Israel and EU Sign Controversial Open Skies Pact to Boost Flights and Reduce Airfares

After delays and protests, the recently signed pact will open air travel to more competition. The deal will increase the number of airlines operating in Israel and encourage others to expand routes and flights.

Overcoming months of political turbulence and a strike that briefly shut down Ben Gurion Airport in April, Israel and the European Union on Monday finally signed the controversial Open Skies agreement that promises to bring down airfares and increase flying options.

Israeli Transportation Minister Yisrael Katz attended the signing ceremony in Luxembourg, together with 27 EU transportation ministers.

"Today's agreement is very important for further strengthening the overall economic, trade and tourism relations between Israel and the EU. We expect to see more direct flights to and from Israel, lower prices, more jobs and economic benefits on both sides," said Siim Kallas, an Estonian who is the European Commissioner for Transport, and also a vice president of the European Commission.

The European Commission estimates that once it is fully implemented, Open Skies will yield cost savings of some 350 million euros a year by opening up air travel to more competition. But some of those savings will inevitably come through cost-cutting at carriers such as El Al Israel Airlines, whose staff walked out in April in an effort to block the treaty.

The EU is Israel's biggest aviation market, accounting for 57% of scheduled international air passenger movements. In 2011, EU-Israel traffic accounted for 7.2 million passengers, an increase of 6.8% from 2010. Talks between Israel and the European Commission on Open Skies began in 2008 but both sides didn't actually agree on a plan until last July.

In fact, concerns about the cost to Israeli airlines caused the government to get cold feet over approving the agreement, whose approval by Israel had to wait until after the January election. In the end, the government succeeded in removing opposition from Israeli airlines and their unions by agreeing to step up subsidies for the added security checks they need to conduct. The added security costs threatened to make Israeli carriers less price-competitive under Open Skies.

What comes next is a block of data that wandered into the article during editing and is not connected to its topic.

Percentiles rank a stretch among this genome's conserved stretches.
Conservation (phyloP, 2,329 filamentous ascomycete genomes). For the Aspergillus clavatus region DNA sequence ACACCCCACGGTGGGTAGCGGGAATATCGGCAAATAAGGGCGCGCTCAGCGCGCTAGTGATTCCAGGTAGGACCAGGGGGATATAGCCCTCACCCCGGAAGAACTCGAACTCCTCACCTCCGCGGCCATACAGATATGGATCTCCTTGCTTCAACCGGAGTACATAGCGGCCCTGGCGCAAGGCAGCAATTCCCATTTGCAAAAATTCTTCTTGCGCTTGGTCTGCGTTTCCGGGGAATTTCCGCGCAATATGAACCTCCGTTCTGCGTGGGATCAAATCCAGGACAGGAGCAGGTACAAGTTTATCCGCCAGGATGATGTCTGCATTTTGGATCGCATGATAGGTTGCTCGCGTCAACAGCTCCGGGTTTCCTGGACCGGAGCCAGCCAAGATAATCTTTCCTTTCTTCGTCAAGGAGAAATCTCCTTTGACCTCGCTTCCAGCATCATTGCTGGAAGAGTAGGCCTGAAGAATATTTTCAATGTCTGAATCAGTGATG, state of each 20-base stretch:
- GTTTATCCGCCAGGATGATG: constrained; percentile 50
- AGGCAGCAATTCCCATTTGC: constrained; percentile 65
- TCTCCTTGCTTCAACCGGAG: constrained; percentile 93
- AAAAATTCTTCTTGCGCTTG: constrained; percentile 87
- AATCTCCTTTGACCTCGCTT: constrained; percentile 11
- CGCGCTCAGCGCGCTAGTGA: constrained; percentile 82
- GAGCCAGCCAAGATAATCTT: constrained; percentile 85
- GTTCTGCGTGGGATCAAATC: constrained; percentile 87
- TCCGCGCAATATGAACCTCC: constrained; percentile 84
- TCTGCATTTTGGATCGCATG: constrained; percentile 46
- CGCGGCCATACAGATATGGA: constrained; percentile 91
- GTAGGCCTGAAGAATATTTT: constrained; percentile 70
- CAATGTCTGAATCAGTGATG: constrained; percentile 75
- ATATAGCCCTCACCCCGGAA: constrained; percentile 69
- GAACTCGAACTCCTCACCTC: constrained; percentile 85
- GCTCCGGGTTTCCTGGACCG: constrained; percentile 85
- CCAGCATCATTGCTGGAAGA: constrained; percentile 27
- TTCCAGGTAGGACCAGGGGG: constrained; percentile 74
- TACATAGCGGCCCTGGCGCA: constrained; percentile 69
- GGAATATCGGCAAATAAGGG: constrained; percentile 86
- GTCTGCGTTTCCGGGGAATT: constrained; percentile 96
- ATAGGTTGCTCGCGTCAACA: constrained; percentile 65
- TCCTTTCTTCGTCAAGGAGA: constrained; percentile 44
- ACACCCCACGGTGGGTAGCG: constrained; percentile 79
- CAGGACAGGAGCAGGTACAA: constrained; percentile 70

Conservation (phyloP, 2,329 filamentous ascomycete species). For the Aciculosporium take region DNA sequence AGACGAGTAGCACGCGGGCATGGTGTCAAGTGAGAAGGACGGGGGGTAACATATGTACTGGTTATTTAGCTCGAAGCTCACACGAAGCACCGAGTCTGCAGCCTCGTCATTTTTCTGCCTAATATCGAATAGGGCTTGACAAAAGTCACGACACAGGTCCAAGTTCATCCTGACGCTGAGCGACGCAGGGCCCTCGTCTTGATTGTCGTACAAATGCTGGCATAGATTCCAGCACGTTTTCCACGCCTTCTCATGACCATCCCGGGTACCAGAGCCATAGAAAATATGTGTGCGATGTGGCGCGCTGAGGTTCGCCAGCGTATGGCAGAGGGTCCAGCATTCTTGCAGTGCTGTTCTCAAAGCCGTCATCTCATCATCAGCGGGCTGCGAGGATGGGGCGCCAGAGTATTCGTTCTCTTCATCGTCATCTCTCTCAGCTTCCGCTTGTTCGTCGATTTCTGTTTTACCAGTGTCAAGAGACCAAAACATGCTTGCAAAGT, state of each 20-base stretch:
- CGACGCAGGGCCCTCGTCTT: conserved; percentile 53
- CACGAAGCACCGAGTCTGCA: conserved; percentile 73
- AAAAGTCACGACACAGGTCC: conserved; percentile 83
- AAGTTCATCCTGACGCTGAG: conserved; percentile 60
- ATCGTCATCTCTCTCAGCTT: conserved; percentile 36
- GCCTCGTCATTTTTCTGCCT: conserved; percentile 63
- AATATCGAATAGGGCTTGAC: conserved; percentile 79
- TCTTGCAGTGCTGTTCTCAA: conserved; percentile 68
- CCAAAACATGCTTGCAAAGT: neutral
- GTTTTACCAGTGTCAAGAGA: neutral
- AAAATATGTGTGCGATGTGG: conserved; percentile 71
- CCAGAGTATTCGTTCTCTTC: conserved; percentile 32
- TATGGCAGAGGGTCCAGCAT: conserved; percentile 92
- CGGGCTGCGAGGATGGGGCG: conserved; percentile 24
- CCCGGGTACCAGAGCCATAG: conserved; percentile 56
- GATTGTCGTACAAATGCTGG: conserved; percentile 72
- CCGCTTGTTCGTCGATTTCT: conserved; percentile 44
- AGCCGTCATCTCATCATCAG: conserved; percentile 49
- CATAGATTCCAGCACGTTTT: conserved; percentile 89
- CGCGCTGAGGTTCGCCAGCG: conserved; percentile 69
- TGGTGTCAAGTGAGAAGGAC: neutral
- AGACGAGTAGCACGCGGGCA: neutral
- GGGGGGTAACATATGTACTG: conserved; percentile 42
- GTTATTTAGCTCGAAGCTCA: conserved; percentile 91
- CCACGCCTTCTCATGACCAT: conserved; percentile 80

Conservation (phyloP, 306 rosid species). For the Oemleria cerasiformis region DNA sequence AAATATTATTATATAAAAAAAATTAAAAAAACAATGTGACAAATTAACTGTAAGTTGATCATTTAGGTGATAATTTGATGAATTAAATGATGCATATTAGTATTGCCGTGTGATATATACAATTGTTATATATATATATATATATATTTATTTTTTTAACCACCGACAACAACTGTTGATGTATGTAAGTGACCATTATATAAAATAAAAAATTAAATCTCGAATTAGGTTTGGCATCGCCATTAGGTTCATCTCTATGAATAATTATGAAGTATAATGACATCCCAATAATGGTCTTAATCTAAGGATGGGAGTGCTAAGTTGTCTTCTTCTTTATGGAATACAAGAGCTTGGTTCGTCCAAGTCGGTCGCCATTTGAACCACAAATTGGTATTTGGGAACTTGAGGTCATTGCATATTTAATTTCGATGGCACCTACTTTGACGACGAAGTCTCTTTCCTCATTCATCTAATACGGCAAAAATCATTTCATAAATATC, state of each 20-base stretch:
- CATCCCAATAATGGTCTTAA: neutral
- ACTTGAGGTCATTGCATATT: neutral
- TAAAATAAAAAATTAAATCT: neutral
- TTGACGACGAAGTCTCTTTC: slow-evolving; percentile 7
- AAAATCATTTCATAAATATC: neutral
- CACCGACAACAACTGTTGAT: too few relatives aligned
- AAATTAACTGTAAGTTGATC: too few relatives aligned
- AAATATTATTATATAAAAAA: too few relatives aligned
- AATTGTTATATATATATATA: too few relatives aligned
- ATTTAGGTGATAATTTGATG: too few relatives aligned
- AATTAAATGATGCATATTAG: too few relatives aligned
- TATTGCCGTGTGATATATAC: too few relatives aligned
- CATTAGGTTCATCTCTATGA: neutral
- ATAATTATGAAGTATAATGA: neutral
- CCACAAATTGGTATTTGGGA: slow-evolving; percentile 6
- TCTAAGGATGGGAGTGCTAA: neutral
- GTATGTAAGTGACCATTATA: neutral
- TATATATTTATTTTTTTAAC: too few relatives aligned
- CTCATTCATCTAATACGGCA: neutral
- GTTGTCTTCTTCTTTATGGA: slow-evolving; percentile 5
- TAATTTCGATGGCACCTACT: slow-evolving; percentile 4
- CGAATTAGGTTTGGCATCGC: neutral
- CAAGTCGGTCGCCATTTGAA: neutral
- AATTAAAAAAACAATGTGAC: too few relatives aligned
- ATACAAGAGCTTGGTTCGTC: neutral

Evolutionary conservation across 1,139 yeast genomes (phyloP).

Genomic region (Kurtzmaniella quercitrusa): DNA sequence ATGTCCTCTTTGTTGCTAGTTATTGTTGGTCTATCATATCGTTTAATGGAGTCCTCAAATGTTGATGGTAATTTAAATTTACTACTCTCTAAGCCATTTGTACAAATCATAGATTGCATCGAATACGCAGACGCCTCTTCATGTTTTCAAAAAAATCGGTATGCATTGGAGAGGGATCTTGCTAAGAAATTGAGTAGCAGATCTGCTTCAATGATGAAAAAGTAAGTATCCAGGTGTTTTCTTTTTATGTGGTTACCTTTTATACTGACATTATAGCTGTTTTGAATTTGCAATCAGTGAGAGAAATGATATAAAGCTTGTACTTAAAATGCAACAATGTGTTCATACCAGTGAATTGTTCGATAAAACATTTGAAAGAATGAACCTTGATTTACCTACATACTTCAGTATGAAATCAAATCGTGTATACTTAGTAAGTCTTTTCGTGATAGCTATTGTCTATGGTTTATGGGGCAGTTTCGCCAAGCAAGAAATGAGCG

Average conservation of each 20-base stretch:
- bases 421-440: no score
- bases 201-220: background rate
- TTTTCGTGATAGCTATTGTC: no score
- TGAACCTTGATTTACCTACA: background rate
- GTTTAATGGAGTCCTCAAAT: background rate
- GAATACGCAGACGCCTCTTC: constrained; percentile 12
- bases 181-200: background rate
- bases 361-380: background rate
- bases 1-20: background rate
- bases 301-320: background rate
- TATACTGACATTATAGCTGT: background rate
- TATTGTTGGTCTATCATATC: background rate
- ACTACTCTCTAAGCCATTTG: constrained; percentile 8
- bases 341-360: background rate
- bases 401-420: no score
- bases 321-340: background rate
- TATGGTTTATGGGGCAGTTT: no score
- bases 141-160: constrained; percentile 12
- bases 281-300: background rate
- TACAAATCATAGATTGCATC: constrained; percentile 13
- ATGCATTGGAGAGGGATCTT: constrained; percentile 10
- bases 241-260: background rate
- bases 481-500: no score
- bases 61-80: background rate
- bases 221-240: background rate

The agreement will go into effect gradually over five years, starting this year, to give Israeli airlines time to adjust. Meanwhile, an inter-ministerial committee began last week reviewing demands by Israel's airline companies to equalize their operating conditions with those of European carriers.

Under Open Skies, seven weekly flights to each European destination will be added annually. The annual increase, however, will be limited to just three flights a week at a limited number of European airports that serve as transportation hubs and are already experiencing heavy traffic. This also provides Israeli airline companies with a degree of protection during their period of adjustment.

The treaty will replace all existing bilateral passenger aviation agreements between Israel and the EU countries and gradually cancel all limits on the numbers of carriers serving routes, the frequency of flights, passenger loads and the types of aircraft permitted to fly between Israel and the EU. It also aims to boost the number of foreign airlines operating in Israel and encourage those already operating in Israel to expand the number of routes and flights.

Today, there are scheduled direct passenger flight connections between Israel and 18 EU member states.

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AP